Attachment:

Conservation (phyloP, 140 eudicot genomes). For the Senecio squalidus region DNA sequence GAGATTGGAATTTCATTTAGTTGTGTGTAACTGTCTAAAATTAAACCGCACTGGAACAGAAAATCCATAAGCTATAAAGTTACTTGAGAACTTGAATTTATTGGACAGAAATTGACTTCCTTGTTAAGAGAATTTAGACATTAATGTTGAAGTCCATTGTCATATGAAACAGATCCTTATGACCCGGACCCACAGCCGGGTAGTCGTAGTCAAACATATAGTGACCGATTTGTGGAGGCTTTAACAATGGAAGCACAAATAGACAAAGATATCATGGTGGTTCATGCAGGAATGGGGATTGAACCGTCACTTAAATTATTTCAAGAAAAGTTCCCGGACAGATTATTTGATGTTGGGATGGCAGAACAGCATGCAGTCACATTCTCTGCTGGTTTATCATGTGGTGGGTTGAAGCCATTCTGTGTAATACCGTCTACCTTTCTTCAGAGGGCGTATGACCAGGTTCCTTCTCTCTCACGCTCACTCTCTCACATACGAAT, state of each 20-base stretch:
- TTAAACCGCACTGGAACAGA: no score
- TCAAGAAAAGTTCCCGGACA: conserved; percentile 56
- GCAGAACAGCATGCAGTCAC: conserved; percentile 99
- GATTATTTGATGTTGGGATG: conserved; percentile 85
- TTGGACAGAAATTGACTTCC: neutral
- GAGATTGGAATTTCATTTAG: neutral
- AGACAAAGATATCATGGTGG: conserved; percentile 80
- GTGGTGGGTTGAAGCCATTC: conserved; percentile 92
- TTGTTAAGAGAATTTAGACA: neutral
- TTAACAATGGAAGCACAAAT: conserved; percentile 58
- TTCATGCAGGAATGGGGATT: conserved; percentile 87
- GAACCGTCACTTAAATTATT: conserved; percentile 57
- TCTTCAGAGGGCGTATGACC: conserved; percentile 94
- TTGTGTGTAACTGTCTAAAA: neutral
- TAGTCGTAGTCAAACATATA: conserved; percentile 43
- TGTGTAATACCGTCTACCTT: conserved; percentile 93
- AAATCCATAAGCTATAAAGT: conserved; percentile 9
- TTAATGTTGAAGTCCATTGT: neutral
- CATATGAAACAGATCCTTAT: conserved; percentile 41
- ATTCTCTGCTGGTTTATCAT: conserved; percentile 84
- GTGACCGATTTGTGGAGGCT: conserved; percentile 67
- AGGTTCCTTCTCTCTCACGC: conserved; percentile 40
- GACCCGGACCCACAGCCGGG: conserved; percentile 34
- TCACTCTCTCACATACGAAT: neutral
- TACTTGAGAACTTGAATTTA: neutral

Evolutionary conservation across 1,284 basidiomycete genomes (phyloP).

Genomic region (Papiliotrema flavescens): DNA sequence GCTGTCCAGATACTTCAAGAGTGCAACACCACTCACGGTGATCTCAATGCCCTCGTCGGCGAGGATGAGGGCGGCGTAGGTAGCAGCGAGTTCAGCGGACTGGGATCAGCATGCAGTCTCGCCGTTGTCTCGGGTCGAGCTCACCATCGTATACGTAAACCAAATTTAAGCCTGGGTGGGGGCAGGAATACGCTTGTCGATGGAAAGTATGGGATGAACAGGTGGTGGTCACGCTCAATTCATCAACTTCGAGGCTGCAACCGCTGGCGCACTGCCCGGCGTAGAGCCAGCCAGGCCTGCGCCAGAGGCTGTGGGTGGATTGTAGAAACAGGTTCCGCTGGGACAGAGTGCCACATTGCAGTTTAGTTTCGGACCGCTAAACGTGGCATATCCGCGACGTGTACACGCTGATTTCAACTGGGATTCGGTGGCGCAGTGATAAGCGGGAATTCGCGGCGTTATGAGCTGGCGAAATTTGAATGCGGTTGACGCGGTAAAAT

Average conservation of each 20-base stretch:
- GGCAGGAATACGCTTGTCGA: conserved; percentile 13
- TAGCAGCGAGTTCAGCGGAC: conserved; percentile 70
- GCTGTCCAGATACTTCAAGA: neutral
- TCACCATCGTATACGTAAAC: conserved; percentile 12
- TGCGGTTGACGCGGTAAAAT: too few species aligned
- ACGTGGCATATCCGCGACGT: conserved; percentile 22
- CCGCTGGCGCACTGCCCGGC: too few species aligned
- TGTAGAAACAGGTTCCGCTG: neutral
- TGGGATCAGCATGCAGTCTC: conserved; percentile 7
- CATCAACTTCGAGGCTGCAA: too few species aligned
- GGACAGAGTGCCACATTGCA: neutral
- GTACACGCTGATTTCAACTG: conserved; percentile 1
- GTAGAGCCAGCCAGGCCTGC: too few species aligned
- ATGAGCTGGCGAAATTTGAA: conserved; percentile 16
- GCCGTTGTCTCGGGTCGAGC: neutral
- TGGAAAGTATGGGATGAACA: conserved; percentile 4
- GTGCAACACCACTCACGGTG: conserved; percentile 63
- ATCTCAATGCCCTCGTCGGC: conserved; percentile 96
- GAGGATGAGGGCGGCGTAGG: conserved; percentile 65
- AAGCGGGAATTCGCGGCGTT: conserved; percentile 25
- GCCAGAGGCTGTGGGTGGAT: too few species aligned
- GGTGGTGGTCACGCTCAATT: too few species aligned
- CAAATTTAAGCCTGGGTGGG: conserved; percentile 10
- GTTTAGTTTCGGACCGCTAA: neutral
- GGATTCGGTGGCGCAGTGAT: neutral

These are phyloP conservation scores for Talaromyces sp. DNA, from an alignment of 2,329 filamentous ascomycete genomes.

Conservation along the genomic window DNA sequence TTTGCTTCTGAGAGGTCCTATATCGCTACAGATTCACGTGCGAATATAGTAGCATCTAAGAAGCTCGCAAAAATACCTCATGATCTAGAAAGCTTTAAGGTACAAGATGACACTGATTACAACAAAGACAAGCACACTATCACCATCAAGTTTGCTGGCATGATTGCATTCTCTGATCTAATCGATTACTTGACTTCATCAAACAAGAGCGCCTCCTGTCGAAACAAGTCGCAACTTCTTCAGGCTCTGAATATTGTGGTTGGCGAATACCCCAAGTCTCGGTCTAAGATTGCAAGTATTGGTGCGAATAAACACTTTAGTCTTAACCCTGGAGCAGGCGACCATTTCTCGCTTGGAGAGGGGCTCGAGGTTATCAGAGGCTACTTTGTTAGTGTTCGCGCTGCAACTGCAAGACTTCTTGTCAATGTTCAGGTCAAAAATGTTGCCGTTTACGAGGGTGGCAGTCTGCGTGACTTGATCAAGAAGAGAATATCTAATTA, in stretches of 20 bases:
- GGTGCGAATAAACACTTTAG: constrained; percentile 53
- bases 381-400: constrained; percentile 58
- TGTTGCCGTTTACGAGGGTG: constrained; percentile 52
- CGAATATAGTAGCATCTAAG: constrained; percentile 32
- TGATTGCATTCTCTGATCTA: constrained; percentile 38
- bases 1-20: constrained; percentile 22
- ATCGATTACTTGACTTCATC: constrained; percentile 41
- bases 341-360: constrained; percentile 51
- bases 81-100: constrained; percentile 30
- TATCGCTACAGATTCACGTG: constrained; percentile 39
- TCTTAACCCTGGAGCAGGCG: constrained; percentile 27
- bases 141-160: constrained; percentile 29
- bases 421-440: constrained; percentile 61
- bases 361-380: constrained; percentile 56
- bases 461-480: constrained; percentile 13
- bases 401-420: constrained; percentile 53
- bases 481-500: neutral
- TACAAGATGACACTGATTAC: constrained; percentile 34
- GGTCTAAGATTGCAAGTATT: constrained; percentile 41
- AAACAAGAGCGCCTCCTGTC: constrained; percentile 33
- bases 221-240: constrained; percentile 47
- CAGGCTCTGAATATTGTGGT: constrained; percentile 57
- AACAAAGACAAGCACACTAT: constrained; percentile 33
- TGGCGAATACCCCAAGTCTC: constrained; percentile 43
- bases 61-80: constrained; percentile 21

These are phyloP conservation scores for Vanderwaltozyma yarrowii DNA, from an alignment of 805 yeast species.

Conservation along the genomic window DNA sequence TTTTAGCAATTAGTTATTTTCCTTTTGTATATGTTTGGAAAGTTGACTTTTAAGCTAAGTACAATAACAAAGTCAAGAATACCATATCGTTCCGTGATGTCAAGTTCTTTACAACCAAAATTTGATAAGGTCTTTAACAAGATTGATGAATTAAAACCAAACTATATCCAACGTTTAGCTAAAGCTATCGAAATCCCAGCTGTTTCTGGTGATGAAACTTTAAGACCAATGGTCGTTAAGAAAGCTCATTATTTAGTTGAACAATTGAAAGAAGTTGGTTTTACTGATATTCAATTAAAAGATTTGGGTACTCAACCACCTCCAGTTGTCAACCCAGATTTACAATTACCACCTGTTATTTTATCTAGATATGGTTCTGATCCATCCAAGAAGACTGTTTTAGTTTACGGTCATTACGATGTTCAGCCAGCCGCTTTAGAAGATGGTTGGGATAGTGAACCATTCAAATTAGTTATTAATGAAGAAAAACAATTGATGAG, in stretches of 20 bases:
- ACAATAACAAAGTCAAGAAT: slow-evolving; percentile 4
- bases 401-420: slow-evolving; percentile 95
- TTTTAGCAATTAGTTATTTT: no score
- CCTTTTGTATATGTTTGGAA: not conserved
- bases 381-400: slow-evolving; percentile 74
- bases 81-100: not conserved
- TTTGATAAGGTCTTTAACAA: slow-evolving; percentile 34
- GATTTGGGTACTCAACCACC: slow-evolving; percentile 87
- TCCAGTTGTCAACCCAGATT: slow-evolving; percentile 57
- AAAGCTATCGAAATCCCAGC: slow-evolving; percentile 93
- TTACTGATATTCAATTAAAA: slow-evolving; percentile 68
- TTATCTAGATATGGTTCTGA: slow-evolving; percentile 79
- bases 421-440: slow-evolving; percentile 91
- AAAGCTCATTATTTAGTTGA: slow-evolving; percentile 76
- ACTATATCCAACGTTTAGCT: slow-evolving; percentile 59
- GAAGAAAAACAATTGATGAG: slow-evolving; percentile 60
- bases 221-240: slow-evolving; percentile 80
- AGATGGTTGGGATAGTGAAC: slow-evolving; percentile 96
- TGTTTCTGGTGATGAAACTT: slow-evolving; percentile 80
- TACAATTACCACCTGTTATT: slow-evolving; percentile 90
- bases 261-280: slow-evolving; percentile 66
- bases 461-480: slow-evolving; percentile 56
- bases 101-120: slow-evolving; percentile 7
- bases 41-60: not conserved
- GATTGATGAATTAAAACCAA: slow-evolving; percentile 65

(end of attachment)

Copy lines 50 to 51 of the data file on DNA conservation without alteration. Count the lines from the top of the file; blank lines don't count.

- GCCAGAGGCTGTGGGTGGAT: too few species aligned
- GGTGGTGGTCACGCTCAATT: too few species aligned